Clinton didn't really try very hard for big change after being so horrifically defeated by the Health Care reform attempt and then the Republicans ascending into power in Congress in 1994.

Despite my background in Political Science, which tries to to tell me that nothing ever changes, I don't believe that must be true. Change can and does happen throughout history, but it usually requires ignoring or rewriting the rules.

Before 2000, I watched a good friend attempt to put together a long-shot attempt to encourage a little-known Senator for Minnesota to run for President who actually knew something about defeating the system's long odds - Paul Wellstone.

He was a short, pugnacious, incredibly earnest Senator elected twice despite some incredible odds. When his opponents blanketed him with millions of dollars of negative ads accusing him of being "embarrassingly liberal", Senator Wellstone adopted that very phrase as a campaign slogan. He combated the entrenched interests attempting to defeat him with a grass-roots organization that worked door to door to defeat the odds. He changed the rules - and he won. He fought for the issues that almost no one else had the courage to do and though he was only one voice in the Senate, it was a beacon of hope.

Ultimately, he didn't run for President in 2000, and horribly, he died shortly before election night in 2002 in a plane accident.

However, the movement started that tried to get him to run, the movement that desired a candidate, a message, a power that was truly of the people, didn't die. In 2003, after courageously standing against the Bush administration's march to war when everyone else in the Democratic party was terrified to speak up, Howard Dean quickly found the people flocking to him. His courage was soon met with the then nascent net-roots, and suddenly he didn't need to worry about corporate donations - he had the people to donate. He had the people to be his army, to carry his message.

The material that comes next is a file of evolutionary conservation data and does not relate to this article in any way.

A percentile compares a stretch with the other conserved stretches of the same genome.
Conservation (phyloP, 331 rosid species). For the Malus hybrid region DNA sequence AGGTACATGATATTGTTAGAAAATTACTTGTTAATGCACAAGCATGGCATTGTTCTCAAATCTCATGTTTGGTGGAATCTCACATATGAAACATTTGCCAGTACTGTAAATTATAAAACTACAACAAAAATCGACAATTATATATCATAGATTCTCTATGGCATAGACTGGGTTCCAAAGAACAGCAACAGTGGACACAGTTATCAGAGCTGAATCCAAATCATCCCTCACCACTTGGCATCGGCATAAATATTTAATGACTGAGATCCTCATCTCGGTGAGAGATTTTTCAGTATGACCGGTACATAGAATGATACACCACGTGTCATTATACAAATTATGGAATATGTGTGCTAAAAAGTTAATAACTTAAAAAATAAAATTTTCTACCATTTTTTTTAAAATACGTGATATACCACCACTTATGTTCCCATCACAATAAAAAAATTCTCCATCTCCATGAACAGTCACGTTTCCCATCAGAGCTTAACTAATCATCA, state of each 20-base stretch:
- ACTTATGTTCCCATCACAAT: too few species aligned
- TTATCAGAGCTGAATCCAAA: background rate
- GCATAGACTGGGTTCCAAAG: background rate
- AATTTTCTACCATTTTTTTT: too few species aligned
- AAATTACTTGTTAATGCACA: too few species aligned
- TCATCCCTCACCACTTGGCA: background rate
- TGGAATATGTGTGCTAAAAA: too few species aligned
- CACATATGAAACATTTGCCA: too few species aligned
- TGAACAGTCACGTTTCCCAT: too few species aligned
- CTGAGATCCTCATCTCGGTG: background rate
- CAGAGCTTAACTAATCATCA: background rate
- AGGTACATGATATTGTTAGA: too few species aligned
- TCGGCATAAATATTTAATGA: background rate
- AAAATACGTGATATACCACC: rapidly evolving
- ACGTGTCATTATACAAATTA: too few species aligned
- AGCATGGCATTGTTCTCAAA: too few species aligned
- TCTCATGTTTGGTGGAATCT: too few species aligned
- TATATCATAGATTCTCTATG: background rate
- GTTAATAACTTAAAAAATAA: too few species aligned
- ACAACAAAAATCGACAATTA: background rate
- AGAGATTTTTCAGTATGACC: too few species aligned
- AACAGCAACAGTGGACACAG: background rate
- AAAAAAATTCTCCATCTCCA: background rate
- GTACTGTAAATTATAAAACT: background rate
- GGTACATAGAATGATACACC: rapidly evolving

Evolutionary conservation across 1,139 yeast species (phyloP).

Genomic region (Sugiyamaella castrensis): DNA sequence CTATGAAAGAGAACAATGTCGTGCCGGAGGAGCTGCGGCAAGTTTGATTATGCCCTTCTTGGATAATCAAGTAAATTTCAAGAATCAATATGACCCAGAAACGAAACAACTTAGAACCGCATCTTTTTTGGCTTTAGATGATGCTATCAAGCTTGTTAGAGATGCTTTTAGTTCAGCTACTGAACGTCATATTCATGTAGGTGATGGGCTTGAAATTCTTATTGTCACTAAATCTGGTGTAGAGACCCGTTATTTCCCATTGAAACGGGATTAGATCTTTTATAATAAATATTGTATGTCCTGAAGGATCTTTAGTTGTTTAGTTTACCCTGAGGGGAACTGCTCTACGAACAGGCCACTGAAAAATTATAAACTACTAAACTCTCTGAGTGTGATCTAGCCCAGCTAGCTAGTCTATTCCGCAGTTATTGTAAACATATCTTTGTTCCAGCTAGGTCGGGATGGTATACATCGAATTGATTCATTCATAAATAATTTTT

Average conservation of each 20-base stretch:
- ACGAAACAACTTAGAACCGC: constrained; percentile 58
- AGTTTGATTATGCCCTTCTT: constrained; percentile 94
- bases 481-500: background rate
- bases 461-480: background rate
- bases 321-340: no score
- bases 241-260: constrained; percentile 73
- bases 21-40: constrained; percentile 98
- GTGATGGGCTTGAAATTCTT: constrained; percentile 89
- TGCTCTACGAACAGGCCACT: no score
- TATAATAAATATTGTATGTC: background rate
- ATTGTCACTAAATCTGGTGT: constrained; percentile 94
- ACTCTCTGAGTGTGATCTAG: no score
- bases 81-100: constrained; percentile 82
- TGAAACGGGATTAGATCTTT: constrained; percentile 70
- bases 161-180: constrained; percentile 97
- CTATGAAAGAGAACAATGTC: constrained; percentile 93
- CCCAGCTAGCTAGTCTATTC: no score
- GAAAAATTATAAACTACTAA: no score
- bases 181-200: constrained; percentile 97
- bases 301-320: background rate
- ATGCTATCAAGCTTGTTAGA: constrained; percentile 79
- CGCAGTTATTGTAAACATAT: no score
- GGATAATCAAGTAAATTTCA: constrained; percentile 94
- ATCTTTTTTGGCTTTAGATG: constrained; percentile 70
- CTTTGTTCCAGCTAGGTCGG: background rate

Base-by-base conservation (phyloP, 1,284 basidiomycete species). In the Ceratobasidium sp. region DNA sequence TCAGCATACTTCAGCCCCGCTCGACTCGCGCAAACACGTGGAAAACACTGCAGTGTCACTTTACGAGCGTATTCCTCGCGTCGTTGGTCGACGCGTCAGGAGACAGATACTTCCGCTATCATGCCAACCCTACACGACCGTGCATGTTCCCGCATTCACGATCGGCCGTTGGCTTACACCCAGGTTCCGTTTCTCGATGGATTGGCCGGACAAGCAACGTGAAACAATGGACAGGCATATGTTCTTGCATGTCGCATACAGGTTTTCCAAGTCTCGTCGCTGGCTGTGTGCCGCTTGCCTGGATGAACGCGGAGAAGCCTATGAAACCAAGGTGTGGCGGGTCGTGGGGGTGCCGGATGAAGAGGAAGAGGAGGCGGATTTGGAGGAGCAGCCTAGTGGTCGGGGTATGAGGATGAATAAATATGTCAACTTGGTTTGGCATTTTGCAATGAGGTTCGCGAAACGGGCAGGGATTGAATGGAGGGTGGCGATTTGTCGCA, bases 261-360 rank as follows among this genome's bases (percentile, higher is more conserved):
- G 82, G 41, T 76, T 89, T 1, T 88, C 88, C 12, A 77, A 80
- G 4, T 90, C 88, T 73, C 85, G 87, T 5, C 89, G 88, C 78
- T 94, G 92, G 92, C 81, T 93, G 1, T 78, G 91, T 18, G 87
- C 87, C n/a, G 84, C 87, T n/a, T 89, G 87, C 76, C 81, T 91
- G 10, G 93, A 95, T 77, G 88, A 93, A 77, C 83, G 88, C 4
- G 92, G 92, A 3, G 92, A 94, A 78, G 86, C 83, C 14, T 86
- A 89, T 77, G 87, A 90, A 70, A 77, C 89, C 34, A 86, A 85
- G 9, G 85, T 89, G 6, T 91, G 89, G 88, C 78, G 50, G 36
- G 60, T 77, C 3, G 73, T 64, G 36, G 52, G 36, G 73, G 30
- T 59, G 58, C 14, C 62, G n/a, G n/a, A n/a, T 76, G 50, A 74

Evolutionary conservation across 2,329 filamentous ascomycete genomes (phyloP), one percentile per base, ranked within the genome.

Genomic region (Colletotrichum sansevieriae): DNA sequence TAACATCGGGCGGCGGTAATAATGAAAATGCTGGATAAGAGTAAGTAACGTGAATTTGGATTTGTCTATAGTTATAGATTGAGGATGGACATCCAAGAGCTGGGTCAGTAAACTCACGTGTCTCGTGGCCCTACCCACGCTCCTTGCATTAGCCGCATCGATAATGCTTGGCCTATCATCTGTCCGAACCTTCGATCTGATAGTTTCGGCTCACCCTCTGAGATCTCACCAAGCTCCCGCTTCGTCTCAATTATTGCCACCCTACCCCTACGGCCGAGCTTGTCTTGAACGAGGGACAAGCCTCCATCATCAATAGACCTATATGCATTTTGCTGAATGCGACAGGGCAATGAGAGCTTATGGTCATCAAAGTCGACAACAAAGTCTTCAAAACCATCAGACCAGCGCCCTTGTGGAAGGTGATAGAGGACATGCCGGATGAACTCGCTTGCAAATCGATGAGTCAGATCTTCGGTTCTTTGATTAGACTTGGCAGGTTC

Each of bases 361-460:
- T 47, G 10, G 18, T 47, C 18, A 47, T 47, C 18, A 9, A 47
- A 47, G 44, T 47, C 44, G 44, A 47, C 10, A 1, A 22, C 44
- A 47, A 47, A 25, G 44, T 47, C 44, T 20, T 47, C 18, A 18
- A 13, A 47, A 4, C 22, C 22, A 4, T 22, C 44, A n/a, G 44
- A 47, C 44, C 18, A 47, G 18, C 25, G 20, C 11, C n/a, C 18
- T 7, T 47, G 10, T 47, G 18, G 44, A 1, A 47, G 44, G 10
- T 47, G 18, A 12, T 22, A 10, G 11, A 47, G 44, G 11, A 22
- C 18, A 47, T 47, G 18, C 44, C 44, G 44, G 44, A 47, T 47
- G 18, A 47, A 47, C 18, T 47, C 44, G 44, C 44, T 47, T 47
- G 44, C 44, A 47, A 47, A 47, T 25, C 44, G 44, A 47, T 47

Unfortunately, either the candidate wasn't the correct one or the time wasn't quite right - for whatever actual reason (and no, it wasn't "the scream"), he didn't make it in 2004. (though on a side note, I really do appreciate the work he has done as the DNC chair - indeed, I'm REALLY glad he's there now)

However, now 4 years later we see the newest, and purest manifestation of this force in Barack Obama. Unlike Howard Dean though, there seems to be a real method here. While his detractors may minimize Obama's experience - it is exactly his experience that is now in my view his greatest factor erasing my doubt. His experience is that of a community organizer. In this new political reality being formed, that is EXACTLY the experience, and frame of mind needed. It is also exactly a perfect marriage with this new force in politics that has been forming.

His campaign is radically decentralized. His support is broad and fervent and built from the ground and then up. Everyone involved is personally invested. His donors are small, and insanely numerous. That makes him far more robust going into a general election.